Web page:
Unprecedented global forces are shaping the health and well-being of the largest generation of 10 to 24 year olds in human history. Population mobility, global communications, economic development, and the sustainability of ecosystems are setting the future course for this generation and, in turn, humankind. At the same time, we have come to new understandings of adolescence as a critical phase in life for achieving human potential.
April 13, 2016
April 4, 2016
Before leaving home for a trip to the market, you likely know how much you plan to spend and how much food you will get for your money. This basic understanding of how much food your money will buy allows you to budget effectively and makes your shopping experience much less stressful. For most purchases, it is critical to understand how much money you have and what that money will purchase, Unfortunately, this basic concept is all too often absent in health systems, particularly in primary health care (PHC) systems.
March 15, 2016
December 7, 2015
Uganda has achieved large gains against malaria through improving intervention delivery. At the same time, this year’s outbreak in northern Uganda highlights a need for stronger, more focal monitoring of malaria needs. No magic bullet exists against malaria, nor will a one-size-fits-all solution work to end the disease. But by harnessing local evidence and devising multipronged, targeted programs, Uganda aims to accelerate toward its goal of reaching zero malaria.
November 12, 2015
We know what works to fight pneumonia in children. Improving access to prompt diagnosis and treatment of pneumonia and scaling up vaccines that protect children against particularly deadly strains has occurred in many countries. So why has progress against pneumonia fallen behind?
October 30, 2015
China’s emphasis on providing primary health care to even the most remote areas has paid off. Yet, despite impressive health progress, massive disparities persist within China.
October 29, 2015
Twenty-five years ago, the state of public health for large populations was like that of a doctor trying to treat a patient without a proper diagnosis. The diseases and injuries that cut lives short and caused widespread suffering were not rigorously tracked. To address this problem, Alan Lopez and Christopher Murray launched the Global Burden of Disease project (GBD) in 1990. Decision-makers need information about the world’s biggest health threats and how they have changed over time, across age groups, and by sex, so they can ensure that everyone has the opportunity to live the longest, healthiest life possible.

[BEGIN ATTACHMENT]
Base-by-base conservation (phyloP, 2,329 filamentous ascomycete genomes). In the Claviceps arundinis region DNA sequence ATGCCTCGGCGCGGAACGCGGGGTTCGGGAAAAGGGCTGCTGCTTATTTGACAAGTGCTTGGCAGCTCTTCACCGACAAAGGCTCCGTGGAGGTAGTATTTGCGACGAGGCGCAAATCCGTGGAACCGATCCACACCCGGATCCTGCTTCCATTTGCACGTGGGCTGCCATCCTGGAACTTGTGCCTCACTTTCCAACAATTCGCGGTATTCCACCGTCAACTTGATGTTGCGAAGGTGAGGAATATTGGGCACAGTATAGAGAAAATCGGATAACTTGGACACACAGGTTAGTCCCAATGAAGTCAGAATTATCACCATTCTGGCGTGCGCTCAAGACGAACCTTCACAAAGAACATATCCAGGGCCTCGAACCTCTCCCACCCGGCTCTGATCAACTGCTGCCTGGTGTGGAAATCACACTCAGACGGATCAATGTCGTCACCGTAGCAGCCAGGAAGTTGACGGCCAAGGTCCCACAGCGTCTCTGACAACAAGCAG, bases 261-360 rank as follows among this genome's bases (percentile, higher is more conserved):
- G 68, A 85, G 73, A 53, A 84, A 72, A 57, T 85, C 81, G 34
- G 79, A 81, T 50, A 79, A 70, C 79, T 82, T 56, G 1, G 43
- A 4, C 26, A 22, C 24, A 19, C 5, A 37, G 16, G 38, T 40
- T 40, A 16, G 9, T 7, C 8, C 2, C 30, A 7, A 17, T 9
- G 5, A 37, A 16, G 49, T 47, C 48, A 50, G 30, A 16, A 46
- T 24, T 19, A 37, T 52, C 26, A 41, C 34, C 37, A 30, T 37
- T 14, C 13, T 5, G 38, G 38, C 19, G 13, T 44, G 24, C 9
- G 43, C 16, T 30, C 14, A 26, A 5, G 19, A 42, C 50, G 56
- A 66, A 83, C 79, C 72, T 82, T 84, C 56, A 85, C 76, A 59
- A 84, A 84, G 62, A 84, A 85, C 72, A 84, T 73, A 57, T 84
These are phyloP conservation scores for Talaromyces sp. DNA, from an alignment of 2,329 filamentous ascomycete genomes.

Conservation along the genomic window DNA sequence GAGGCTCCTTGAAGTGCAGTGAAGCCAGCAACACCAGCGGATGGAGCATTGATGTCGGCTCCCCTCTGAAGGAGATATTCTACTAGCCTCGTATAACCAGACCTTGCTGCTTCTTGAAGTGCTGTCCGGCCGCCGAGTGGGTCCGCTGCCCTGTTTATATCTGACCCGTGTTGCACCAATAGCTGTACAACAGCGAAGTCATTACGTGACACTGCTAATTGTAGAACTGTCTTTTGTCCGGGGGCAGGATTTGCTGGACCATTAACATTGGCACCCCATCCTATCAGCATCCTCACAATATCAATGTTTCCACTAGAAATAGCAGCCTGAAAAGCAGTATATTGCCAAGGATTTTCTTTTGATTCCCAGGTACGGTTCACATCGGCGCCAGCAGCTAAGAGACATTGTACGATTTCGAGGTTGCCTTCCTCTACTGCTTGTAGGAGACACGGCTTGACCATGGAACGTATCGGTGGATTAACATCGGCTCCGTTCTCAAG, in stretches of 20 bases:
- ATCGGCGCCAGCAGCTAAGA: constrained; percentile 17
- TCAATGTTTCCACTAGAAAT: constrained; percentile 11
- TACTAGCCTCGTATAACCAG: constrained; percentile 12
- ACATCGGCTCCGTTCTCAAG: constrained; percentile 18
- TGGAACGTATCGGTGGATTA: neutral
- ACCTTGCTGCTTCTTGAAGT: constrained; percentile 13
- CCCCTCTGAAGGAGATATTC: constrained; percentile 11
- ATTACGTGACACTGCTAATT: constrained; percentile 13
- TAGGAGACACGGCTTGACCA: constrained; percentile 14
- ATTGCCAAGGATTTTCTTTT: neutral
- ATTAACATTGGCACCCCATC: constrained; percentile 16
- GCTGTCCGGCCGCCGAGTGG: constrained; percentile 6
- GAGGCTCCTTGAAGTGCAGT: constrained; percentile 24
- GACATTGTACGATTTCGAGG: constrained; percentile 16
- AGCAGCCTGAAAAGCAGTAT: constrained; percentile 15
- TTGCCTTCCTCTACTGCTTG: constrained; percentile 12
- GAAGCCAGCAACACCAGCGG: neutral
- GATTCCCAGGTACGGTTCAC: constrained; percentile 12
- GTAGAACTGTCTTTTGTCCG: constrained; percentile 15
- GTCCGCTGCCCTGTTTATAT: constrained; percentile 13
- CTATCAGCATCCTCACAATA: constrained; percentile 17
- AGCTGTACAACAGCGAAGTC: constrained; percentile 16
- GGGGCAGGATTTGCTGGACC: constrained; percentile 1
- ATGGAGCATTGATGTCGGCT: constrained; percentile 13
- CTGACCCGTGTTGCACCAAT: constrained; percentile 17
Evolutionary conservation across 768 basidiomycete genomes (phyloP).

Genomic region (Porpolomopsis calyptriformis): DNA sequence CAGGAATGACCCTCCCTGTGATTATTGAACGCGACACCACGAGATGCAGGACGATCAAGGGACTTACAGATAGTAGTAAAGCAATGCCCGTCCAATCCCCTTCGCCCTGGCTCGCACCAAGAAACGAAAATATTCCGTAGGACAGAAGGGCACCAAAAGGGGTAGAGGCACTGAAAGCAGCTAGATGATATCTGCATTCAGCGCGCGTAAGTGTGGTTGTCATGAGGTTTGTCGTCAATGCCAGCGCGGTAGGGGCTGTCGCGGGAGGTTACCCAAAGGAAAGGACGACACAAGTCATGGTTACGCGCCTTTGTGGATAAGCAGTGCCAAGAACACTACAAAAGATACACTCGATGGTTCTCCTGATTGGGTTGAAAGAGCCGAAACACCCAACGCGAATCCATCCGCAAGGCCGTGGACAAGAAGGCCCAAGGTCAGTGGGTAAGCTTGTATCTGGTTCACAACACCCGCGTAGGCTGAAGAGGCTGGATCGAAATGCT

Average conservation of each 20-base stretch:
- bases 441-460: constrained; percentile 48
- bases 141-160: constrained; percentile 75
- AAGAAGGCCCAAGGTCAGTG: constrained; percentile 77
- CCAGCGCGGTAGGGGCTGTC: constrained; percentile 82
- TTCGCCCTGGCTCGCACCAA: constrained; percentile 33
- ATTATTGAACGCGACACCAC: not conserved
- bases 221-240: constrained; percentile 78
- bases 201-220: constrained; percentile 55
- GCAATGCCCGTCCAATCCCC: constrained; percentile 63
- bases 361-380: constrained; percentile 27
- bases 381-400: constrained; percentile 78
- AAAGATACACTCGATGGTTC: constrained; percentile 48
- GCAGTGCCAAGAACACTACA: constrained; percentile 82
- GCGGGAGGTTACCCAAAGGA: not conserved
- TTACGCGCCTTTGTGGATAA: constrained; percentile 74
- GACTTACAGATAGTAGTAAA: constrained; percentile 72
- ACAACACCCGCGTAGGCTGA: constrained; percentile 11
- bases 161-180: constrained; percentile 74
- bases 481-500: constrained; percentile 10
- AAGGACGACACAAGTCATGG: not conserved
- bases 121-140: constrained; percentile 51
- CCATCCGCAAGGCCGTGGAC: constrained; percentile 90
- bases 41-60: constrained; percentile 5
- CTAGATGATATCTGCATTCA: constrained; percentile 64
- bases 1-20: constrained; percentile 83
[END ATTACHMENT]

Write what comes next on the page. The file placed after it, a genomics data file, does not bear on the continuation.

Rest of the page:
October 1, 2015
In the era of the Millennium Development Goals (MDGs), regular reporting of specific health indicators drew public and policy attention, and ultimately resources, to causes such as maternal and child health. On Sept 25–27, 2015, the UN Sustainable Development Summit was held in New York, NY, USA, leading to the adoption of the Sustainable Development Goals (SDGs) by the UN General Assembly. On the basis of the lessons learned from the MDGs, the indicators chosen for each SDG target will probably determine the amount of action and attention each target receives.
September 17, 2015
If you asked the average global health professional to name the countries where alcohol caused the most health problems, what would they say?
September 15, 2015
Bill Gates reviews Epic Measures, the story of IHME Director Christopher Murray and the evolution of the Global Burden of Disease study, written by journalist Jeremy N. Smith.
Later this month, leaders from around the world will gather at the United Nations in New York to agree on the world’s development agenda for the next 15 years—what they’re calling the Global Goals. With the help of three videos featuring IHME Director Christopher Murray, Bill Gates reflects on the progress made in the last 15 years, guided by the Millennium Development Goals, and looks toward the next 15.
September 3, 2015
July 2015 saw two big milestones for Nigeria’s quest to eliminate polio. First, the country hit the one-year mark of recording zero polio cases, a significant achievement in global health. Second, Nigeria finished introducing the inactivated polio vaccine (IPV) into routine immunization systems in five more states, accelerating the new vaccine’s implementation.